The Hoffmann Law Firm, L.L.C. Articles What Happens If You Get in a Car Accident on a Road Trip?

What Happens If You Get in a Car Accident on a Road Trip?

By Christopher Hoffmann  Jun. 22, 2018 2:02p

Summertime is a great time to go exploring. With the kids out of school, nothing is better than hopping in the car for some family time and seeing the US all from the window of your family roadster together.

However, when you are traveling across the country, there are things you have to be aware of regarding car accident law, to make sure that you aren’t left vulnerable if you are in an accident.

What are the different types of “fault” states?

Missouri is a comparative law state for an auto accident. That means it is possible for more than one driver to be held liable and responsible for a car accident. The way that a comparative law state operates is that each party involved in an accident is given a percentage of negligence that they contributed to the crash.

Once the total cost of the accident is calculated, each driver is responsible for paying their “portion,” or percentage, of fault for the crash.

What is an at-fault state?

An at-fault state is when only one driver can be found negligent in a car accident. Generally, if someone is found to be more than 50% negligent and responsible for an accident happening, then they are liable for paying for 100% of the cost of it.

If you are in an accident in a state that is an at-fault state, the driver who is responsible for the crash pays the tab. In most cases, that is not a problem with your insurance company when you are traveling to other states.

What is a no-fault state?

Several states operate under the no-fault law for car accidents. No-fault means that it doesn’t matter who is responsible for a crash. When an accident happens in a no-fault state, each driver is responsible for paying for their portion of the accident, even if they are entirely not at-fault.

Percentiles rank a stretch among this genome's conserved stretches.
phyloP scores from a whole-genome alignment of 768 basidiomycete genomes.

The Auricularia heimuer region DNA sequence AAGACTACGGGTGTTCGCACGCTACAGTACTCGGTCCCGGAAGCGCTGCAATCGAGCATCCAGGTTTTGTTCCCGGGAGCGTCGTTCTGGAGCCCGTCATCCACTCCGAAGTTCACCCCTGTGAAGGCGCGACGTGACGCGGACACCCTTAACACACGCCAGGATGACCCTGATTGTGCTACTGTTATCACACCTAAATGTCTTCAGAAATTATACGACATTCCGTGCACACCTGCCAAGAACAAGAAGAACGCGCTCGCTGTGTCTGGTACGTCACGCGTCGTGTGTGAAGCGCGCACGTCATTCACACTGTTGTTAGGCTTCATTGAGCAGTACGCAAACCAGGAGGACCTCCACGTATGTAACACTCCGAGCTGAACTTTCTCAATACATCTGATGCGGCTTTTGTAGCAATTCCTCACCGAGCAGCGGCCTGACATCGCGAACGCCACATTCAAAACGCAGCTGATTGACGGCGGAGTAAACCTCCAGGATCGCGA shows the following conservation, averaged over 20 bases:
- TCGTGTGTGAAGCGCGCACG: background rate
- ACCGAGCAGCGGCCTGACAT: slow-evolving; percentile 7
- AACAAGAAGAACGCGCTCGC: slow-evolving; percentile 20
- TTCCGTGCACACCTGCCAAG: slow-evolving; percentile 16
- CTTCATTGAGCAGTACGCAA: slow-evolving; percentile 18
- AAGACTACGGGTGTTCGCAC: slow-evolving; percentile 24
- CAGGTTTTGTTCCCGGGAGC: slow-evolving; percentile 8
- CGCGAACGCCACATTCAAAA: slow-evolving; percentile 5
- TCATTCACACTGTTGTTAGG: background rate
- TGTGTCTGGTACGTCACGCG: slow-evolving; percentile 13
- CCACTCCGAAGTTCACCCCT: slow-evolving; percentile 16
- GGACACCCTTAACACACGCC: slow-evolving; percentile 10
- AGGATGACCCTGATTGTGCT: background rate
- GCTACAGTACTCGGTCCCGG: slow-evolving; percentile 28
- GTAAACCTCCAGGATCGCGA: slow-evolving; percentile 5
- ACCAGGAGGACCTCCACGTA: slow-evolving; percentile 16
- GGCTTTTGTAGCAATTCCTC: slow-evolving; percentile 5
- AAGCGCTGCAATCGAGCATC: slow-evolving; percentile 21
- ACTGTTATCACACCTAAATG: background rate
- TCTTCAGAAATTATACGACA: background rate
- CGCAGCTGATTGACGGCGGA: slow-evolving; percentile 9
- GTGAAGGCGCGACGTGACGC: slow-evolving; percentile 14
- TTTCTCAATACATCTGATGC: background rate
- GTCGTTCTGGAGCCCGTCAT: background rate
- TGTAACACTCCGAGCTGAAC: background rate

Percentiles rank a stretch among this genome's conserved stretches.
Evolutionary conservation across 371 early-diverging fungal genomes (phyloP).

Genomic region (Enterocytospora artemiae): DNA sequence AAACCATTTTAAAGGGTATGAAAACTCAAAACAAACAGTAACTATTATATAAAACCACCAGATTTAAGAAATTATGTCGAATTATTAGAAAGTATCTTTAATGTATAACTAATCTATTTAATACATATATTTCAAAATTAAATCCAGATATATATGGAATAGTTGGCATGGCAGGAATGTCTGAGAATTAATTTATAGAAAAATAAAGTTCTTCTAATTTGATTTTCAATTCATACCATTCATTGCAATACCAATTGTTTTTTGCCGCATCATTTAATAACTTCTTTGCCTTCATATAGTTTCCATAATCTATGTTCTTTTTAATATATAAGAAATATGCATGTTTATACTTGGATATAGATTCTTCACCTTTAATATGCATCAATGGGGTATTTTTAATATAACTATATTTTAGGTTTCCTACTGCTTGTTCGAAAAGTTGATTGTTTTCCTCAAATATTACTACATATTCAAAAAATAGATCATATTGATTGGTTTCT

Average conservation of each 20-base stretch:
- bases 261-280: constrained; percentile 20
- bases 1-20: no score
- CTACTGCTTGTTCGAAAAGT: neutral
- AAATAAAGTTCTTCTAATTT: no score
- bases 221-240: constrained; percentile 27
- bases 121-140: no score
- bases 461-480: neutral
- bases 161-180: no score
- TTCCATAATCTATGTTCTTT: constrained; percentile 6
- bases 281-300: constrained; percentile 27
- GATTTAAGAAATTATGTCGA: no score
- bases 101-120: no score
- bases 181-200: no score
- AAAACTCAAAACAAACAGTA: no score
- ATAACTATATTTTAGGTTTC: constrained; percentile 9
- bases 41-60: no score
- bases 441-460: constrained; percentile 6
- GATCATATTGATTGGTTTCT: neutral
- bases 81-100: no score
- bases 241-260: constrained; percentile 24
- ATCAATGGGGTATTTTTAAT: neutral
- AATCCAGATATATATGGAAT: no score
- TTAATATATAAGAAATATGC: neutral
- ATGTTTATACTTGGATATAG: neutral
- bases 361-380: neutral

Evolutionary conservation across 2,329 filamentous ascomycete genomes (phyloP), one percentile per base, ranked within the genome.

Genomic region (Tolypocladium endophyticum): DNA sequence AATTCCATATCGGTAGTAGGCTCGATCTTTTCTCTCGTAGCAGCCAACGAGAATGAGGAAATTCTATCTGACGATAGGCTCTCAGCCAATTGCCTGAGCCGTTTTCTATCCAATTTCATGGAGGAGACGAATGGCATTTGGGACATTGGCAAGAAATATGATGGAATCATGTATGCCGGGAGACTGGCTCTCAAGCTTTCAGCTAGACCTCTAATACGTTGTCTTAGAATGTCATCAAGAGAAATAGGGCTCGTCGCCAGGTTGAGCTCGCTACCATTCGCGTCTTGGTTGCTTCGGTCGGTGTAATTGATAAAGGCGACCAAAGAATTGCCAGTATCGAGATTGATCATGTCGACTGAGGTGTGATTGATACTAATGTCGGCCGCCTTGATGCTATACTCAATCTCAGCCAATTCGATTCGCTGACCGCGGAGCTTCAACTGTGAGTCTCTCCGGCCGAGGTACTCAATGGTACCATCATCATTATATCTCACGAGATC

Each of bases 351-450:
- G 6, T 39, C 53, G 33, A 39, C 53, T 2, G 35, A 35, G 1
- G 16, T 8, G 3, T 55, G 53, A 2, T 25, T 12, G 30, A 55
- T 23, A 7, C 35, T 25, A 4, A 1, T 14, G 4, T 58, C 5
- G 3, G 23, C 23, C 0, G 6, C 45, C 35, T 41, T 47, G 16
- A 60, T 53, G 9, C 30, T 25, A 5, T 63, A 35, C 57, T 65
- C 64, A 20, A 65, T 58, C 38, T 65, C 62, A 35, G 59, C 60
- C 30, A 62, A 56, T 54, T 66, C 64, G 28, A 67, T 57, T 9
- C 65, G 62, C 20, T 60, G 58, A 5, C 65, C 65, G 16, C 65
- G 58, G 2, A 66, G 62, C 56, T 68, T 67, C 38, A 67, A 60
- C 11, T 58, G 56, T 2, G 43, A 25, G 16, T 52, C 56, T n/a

If you are driving in a no-fault state and an accident occurs in which you are not-at-fault, then it might pose an issue with your insurance company.

Since the driver who is at-fault is not responsible for paying for the accident due to the laws of a no-fault state, that would leave your carrier accountable for paying for your damages and injuries if you are in a crash.

In some instances, the insurance companies will work out a settlement if you travel across state lines, but there are times when you might have an issue with getting your damages paid for if you are in an accident in a state that operates under different fault rules.

If you are going out of town, it is best to check up with your insurance company to find out if you need additional coverage, just in case.

If you are in an accident in another state where car accident laws are different and are having a hard time getting your damages paid for, it is a good idea to speak with a St. Louis car accident lawyer to aunderstand what you are legally entitled to. Call us 24/7 at (314) 361-4242 for a FREE case evaluation.

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